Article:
[WSJ] For those who still claim that tax rates don't matter to economic decisions or U.S. competitiveness, we present Exhibit A: the 2004 American Jobs Creation Act.
This law gave American companies a one-year window in 2005 to repatriate earnings from foreign subsidiaries to the United States at a 5.25% tax rate. Normally companies must pay the 35% U.S. corporate tax rate, minus a credit for whatever foreign taxes they paid on those earnings.
The IRS examined the results from this tax cutting experiment and found that the money came back in a flood. More than 800 U.S. corporations repatriated $362 billion from foreign operations. Congress's Joint Committee on Taxation had predicted closer to $200 billion. These dollars are now being invested in the U.S., rather than remaining in Europe or China. This capital infusion may be one reason that U.S. business investment rose 9.6% in 2005 – the highest rate in more than a decade.
Many Democrats, liberal groups and even some economists in the Bush Treasury opposed the measure four years ago, predicting it would lose revenue and merely be a tax holiday for profitable corporations. The Joint Tax Committee estimators also blundered again by predicting a mere $2.8 billion in revenue gains in the first year and then big losses after 2005. As always, they underestimated how tax reductions change behavior. The tax incentive raised $18 billion in 2005, and revenues have continued to exceed estimates. Instead of getting 35% of nothing, as U.S. companies kept their cash abroad, the Treasury took in 5.25% of the hundreds of billions the companies brought home.
In the absence of God, man will create his own. Bret Stephens expands on that old adage.
NASA now begrudgingly confirms that the hottest year on record in the continental 48 was not 1998, as previously believed, but 1934, and that six of the 10 hottest years since 1880 antedate 1954. Data from 3,000 scientific robots in the world's oceans show there has been slight cooling in the past five years, never mind that "80% to 90% of global warming involves heating up ocean waters," according to a report by NPR's Richard Harris.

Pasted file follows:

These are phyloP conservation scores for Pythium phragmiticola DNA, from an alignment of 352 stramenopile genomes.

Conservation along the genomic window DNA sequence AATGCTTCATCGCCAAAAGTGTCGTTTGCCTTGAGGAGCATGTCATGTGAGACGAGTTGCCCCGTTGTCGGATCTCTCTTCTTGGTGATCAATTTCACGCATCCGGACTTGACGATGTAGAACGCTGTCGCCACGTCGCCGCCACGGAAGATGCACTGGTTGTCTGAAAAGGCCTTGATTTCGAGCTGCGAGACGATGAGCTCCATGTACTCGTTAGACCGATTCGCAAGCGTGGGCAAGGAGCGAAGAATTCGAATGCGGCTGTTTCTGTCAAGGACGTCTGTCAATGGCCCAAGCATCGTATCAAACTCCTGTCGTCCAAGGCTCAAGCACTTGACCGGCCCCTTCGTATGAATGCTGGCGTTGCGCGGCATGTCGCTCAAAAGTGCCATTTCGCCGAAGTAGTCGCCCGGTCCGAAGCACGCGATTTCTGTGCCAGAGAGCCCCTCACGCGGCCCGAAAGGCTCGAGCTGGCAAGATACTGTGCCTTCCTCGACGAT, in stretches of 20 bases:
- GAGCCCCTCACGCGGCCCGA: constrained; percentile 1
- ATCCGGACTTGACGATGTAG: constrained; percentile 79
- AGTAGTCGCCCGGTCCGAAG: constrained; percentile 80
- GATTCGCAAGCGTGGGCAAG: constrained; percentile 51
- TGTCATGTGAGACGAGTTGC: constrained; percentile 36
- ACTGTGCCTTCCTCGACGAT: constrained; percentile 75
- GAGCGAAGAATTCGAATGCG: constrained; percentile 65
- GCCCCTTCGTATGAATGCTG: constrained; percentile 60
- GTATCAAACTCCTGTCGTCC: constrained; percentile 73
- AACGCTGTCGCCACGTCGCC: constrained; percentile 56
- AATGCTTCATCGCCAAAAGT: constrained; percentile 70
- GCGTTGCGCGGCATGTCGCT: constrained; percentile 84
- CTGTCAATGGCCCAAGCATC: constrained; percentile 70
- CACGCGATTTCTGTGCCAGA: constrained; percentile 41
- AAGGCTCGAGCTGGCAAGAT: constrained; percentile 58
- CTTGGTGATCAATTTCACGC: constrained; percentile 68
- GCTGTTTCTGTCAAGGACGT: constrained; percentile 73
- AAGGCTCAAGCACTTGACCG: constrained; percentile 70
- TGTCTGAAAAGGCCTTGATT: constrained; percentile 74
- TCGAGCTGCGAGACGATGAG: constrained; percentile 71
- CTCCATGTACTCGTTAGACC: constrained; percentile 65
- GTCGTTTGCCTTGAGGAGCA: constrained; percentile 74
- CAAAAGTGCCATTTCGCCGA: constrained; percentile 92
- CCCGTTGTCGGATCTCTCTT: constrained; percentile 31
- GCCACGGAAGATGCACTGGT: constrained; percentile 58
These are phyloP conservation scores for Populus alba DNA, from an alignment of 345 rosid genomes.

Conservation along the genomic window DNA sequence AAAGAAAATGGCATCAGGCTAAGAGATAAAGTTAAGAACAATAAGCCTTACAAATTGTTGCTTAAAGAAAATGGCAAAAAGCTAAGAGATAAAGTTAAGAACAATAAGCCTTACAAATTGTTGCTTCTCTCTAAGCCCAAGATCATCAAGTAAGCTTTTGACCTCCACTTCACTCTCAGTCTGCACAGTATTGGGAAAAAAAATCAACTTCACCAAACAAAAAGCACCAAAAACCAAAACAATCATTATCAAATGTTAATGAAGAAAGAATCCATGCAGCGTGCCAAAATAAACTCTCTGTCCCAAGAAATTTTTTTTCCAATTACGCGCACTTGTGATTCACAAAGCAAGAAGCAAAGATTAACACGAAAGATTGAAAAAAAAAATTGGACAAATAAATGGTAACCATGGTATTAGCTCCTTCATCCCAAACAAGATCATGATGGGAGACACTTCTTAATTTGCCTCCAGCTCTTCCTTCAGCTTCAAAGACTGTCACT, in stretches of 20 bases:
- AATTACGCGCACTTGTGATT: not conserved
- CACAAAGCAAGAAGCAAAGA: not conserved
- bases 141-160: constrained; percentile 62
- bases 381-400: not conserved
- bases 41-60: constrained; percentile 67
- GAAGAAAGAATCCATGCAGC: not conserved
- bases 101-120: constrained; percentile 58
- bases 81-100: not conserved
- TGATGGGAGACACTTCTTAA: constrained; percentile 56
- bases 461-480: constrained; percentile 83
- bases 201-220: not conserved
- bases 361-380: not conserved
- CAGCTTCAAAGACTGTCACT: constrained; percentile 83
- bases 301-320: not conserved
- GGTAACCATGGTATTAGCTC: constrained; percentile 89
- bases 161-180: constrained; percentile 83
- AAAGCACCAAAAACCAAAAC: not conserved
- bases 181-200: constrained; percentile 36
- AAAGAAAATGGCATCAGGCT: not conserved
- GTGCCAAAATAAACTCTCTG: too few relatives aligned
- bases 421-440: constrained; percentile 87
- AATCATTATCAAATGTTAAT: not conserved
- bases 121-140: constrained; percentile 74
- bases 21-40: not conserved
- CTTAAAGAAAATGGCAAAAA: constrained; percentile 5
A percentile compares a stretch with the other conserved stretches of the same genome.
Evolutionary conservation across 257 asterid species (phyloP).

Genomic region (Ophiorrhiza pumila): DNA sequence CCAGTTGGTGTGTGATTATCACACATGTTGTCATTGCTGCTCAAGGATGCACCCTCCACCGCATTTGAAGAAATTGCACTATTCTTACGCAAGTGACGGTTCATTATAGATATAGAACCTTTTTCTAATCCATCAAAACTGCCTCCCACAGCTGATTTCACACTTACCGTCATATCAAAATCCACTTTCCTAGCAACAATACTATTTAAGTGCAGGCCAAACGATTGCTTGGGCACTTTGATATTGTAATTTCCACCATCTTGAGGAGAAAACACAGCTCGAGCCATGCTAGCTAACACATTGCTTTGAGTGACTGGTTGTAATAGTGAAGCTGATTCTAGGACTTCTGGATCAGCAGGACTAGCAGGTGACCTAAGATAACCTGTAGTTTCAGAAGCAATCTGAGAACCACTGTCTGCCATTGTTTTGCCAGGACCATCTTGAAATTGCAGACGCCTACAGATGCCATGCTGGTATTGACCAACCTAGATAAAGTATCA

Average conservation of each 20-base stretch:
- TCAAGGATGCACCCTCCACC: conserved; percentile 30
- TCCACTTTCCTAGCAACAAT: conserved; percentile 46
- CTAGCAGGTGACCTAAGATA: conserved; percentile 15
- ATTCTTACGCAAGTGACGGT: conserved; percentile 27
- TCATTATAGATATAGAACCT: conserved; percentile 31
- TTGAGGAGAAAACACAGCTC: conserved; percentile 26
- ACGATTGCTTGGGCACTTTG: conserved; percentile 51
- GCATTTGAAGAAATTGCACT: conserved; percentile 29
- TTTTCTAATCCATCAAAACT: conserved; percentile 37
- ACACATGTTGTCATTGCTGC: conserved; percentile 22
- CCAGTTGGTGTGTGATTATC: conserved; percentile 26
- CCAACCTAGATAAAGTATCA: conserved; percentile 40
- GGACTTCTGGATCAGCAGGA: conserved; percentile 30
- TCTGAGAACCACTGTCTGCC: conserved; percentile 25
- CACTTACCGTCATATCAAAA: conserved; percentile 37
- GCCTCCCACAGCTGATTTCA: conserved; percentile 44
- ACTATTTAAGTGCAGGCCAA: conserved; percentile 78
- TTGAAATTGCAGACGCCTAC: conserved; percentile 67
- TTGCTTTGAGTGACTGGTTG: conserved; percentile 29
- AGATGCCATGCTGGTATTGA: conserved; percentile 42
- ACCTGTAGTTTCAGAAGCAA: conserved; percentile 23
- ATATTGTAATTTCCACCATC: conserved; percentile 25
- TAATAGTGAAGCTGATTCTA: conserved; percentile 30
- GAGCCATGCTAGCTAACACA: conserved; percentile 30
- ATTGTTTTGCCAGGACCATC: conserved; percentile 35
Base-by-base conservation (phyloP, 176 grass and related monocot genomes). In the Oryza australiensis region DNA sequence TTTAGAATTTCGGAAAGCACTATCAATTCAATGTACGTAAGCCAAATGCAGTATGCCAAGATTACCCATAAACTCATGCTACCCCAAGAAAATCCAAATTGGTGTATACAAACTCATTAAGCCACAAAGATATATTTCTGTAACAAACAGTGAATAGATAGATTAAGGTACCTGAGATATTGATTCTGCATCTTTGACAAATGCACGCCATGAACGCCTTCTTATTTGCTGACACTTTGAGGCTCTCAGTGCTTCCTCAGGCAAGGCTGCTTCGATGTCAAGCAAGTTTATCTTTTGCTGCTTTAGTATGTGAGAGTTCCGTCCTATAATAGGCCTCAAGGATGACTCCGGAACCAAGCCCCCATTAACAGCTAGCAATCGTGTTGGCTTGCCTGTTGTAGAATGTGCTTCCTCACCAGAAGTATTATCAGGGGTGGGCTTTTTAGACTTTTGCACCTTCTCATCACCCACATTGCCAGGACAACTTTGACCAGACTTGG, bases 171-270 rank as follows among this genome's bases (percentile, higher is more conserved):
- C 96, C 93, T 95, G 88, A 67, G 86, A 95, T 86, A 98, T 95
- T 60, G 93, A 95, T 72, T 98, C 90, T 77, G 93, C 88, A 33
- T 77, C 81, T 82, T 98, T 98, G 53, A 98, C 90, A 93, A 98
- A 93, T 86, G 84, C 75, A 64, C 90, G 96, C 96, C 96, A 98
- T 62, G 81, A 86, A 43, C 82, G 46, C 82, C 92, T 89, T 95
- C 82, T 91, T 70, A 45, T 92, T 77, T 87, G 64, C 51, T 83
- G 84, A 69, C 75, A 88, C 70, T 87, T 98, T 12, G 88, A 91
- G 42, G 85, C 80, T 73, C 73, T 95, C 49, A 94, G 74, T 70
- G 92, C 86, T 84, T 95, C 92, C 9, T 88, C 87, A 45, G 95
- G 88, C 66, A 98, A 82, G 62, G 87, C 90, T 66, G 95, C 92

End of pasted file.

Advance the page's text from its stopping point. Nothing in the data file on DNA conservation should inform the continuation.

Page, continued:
The Arctic ice cap may be thinning, but the extent of Antarctic sea ice has been expanding for years. At least as of February, last winter was the Northern Hemisphere's coldest in decades. In May, German climate modelers reported in the journal Nature that global warming is due for a decade-long vacation. But be not not-afraid, added the modelers: The inexorable march to apocalypse resumes in 2020.
This last item is, of course, a forecast, not an empirical observation. But it raises a useful question: If even slight global cooling remains evidence of global warming, what isn't evidence of global warming?
... Socialism may have failed as an economic theory, but global warming alarmism, with its dire warnings about the consequences of industry and consumerism, is equally a rebuke to capitalism. Take just about any other discredited leftist nostrum of yore – population control, higher taxes, a vast new regulatory regime, global economic redistribution, an enhanced role for the United Nations – and global warming provides a justification. One wonders what the left would make of a scientific "consensus" warning that some looming environmental crisis could only be averted if every college-educated woman bore six children: Thumbs to "patriarchal" science; curtains to the species.